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Hollywood Boulevard Revitalization To Include Wider Sidewalks, More Crosswalks, New Bike & Bus Lanes; Aims To Build “Hollywood Around People Instead Of Cars”

Following weeks of public engagement to discuss plans to enhance Hollywood Boulevard, Los Angeles City leaders announced measures today to improve pedestrian safety and mobility options for the area.

At a Thursday morning news conference, City Council members Hugo Soto-Martinez and Nithya Raman, who represent the Hollywood area, announced bike lanes, bus lanes, wider sidewalks, and other safety improvements such as crosswalks, will be coming to Hollywood Boulevard. The city is aiming to install the improvements by early 2025.

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“This project is about making our community safer and transforming how residents, workers and visitors use Hollywood Boulevard,” Soto-Martinez said in a statement.

He added, “We know that if people come here, they will eat here, they will shop here and they will spend their money here. By building Hollywood around people instead of cars, we can revitalize this iconic destination.”

The area is one of the most congested in the city and it remains to be seen if Angelenos will ditch their cars for bikes or walking. It would seem a good candidate for such a transformation due to the number of mixed-use residential developments there.

On the other hand, attempts to add more bike lanes and crosswalks in the city have met with considerable backlash from drivers. In 2017, crews removed 9.4 miles of traffic lanes in Playa del Rey, sparking a backlash that saw the lanes restored months later. The same happened on a stretch of Culver Boulevard.

Politically, it was a blow to the widely criticized councilmember Mike Bonin, who later apologized for the so called “road diet,” a term coined by supporters of the project.

“If you are one of the many people who were inconvenienced, who were late to work, or who missed a bedtime story with your toddler, I am truly sorry,” said Bonin.

The current plan, known as “Access to Hollywood,” would introduce bike lanes from La Brea Avenue on the border of West Hollywood to Fountain Avenue in Silver Lake.

Bus lanes would be placed from Orange Drive to Gower Street, with the aim of increasing public transit efficiency, reliability and giving Angelenos more travel options.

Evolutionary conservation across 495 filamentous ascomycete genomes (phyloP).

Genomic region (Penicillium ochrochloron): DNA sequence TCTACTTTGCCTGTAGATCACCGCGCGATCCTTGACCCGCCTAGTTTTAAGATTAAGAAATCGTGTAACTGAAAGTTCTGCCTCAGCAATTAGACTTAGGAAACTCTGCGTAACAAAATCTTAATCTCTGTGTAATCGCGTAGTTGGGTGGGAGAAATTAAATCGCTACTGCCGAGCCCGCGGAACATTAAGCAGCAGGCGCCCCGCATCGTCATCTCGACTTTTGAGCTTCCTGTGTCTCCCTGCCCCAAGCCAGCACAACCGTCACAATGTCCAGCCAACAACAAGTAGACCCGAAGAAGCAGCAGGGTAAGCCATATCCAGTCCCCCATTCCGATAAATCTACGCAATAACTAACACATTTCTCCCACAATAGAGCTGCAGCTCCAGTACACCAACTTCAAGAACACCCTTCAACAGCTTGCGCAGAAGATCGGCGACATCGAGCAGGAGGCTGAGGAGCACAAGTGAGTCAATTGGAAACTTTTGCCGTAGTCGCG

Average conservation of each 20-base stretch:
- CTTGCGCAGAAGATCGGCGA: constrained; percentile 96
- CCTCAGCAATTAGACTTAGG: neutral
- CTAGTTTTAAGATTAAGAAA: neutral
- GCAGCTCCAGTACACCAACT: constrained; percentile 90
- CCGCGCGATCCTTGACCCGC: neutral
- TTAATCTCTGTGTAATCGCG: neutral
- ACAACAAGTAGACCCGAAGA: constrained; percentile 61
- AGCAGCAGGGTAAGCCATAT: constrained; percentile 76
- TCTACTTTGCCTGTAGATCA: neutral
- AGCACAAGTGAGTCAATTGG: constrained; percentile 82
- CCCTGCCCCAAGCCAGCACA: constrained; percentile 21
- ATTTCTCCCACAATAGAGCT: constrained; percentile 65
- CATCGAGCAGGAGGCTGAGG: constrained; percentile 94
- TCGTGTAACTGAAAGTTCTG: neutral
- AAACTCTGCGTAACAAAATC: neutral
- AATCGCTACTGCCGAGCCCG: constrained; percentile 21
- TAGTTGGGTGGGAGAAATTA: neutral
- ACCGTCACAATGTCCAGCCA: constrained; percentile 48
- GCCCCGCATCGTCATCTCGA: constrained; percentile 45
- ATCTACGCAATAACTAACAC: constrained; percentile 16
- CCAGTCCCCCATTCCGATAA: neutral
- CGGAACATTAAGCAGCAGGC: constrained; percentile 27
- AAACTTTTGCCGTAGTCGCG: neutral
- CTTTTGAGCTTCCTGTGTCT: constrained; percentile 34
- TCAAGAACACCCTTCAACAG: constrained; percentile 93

A center turn lane will also be introduced along the majority of the stretch to help mitigate delays caused by turning movements, and make it easier for firefighters or police officers to respond to emergencies.

These street improvements were necessitated due to alarming statistics of traffic violence along Hollywood Boulevard, officials said. Hollywood Boulevard is part of the city’s “High Injury Network,” which represents 6% of city streets that account for 70% of deaths and severe injuries for people walking.

According to a survey conducted by the Los Angeles Department of Transportation for the Hollywood Blvd Safety and Mobility Project, about 87% of respondents said that improving safety on Hollywood Boulevard is very important to them and 76% said that cars traveling at high speeds make them feel unsafe along the corridor.

The project was primarily funded by an $8 million investment by Metro’s Active Transportation Program. Officials noted the partnership between the city and Metro could serve as a model to implement Measure HLA, which was recently approved by voters in the March 5 election.

Access to Hollywood” is part of a broader strategy in the coming years to revitalize Hollywood, officials said, as well as plans to increase shelter beds, improve the CIRCLE unarmed response program, building the first public bathrooms in Hollywood and help new businesses thrive in the area.

City News Service contributed to this report.

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